PhD – Speech, Language & Hearing Sciences – University of Arizona – 2006
MS – Speech-Language Pathology – University of Arizona – 2000
BSc – Psychology – University of Alberta – 1998
Research Affiliate - Glenrose Rehabilitation Hospital
After receiving her BSc (Psychology) from the University of Alberta, Dr. Kim completed graduate and post-graduate training at the University of Arizona. She has worked in several settings with adult neurogenic clients, including skilled nursing facilities, home health and the Aphasia Research Project at the University of Arizona. She joined the Department of Communication Sciences and Disorders in December 2009.
Dr. Kim's research focuses on investigating cognitive factors contributing to language processing (particularly written language processing) and treatments to remediate acquired language disorders. She also investigates treatment-induced neuroplasticity in adults with acquired neurological communication disorders. She is a Research Affiliate of the Glenrose Rehabilitation Hospital, and a member of the Centre for Neuroscience and Alberta Cognitive Neuroscience.
Dr. Kim is also actively involved in aphasia awareness and advocacy in the community. She is co-founder of the Alberta Aphasia Camp, in partnership with March of Dimes Canada.
The ultimate goal of our research lab is to improve the quality of life for individuals affected by acquired language disorders. Research in the lab includes studies designed to investigate cognitive mechanisms underlying language processing, developing evidence-based treatments, examining methods for increasing neural plasticity and promoting quality of life through Life Participation Approach for Aphasia (LPAA) based interventions.
We use a combination of behavioural and clinical methods to examine cognitive (e.g., attention, working memory) and linguistic (e.g., semantic, orthographic, phonologic) processing in adults with acquired and progressive language disorders, and healthy aging populations. We also use non-invasive brain stimulation techniques - specifically transcranial direct current stimulation (tDCS) - in conjunction with behavioural speech-language treatment to investigate neural plasticity in aphasia.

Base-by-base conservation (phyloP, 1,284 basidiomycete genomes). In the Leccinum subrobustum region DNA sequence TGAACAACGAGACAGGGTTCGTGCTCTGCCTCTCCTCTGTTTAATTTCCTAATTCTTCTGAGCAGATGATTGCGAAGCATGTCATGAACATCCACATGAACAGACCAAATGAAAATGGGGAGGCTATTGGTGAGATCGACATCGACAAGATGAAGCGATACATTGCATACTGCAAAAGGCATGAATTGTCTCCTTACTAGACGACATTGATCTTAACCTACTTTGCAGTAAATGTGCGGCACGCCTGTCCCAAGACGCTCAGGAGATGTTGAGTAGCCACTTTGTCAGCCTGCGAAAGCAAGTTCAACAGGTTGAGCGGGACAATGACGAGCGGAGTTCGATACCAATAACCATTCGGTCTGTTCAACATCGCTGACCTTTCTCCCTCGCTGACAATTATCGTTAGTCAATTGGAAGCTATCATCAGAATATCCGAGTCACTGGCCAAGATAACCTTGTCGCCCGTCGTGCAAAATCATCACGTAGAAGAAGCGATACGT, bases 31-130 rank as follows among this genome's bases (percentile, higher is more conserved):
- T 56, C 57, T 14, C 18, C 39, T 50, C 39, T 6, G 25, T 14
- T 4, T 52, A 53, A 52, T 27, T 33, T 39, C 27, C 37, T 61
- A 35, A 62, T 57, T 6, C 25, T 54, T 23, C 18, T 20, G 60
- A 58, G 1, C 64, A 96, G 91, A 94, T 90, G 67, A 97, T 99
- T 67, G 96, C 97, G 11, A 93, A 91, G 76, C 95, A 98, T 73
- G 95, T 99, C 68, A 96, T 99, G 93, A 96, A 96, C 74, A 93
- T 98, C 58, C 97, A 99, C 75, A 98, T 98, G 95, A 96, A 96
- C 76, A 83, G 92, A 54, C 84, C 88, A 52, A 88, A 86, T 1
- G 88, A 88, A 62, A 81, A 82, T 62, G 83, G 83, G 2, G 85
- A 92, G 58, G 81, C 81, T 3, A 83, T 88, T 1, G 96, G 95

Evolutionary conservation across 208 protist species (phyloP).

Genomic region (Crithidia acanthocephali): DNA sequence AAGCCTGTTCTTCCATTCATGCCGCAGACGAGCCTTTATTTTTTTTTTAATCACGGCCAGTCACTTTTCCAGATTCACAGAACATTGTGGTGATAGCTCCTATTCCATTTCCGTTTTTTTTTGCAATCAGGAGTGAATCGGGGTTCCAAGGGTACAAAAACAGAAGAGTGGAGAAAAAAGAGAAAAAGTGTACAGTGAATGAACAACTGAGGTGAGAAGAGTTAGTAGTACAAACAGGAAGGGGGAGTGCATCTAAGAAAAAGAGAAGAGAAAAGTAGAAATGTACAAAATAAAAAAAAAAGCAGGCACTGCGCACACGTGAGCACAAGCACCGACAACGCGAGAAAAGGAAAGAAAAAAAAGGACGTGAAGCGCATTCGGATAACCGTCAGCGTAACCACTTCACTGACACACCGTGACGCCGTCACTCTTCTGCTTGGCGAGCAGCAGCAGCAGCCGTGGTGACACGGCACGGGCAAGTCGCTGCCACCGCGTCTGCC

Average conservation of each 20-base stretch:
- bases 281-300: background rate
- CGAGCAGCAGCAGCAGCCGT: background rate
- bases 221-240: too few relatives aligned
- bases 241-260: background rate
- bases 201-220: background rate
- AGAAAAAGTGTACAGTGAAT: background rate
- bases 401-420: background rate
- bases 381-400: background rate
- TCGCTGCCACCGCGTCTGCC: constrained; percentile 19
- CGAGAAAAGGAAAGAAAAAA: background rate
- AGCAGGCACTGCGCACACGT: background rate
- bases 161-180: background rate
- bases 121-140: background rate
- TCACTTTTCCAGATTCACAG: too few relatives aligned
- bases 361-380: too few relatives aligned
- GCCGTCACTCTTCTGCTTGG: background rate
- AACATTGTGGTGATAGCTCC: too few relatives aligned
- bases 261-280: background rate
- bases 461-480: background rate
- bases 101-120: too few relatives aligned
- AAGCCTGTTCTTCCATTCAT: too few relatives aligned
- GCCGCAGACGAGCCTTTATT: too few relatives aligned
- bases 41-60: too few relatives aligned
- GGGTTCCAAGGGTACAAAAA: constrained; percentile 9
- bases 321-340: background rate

Enhancing neural plasticity in aphasia
Dr. Kim is currently recruiting individuals with aphasia as well as healthy controls (age 40+) for these research studies. Please contact her via telephone (780-248-1542) or email (firstname.lastname@example.org) for more information.
Study of acquired aphasia including the nature of the underlying neuropathologies, methods of differential diagnosis and comprehensive assessment, and clinically-pertinent behavioral management strategies. Students will develop their understanding of the course material via a series of clinical problem solving and treatment planning exercises. Prerequisite: CSD 502 or equivalent. (Restricted to MScSLP students only.) Not open to students with credit in SPA 520.Winter Term 2021
This study examines the impact of education on aphasia and communication support on the participation of people with aphasia in their communities.
Participants will receive speech-language treatment directed towards verbal expression or reading comprehension, coupled with transcranial direct current stimulation (tDCS). This study takes place in collaboration with clinicians at the Glenrose Rehabiltitation Hospital.
20200301 - 20201231
This study examines language outcomes following training with a voice adaptive tablet-based training application for naming impairments in aphasia. Participants will be randomly assigned to received training for 5 weeks using a tablet-based home program, or to a waitlist control group, who will receive the training after a 5-week waitlist period is up.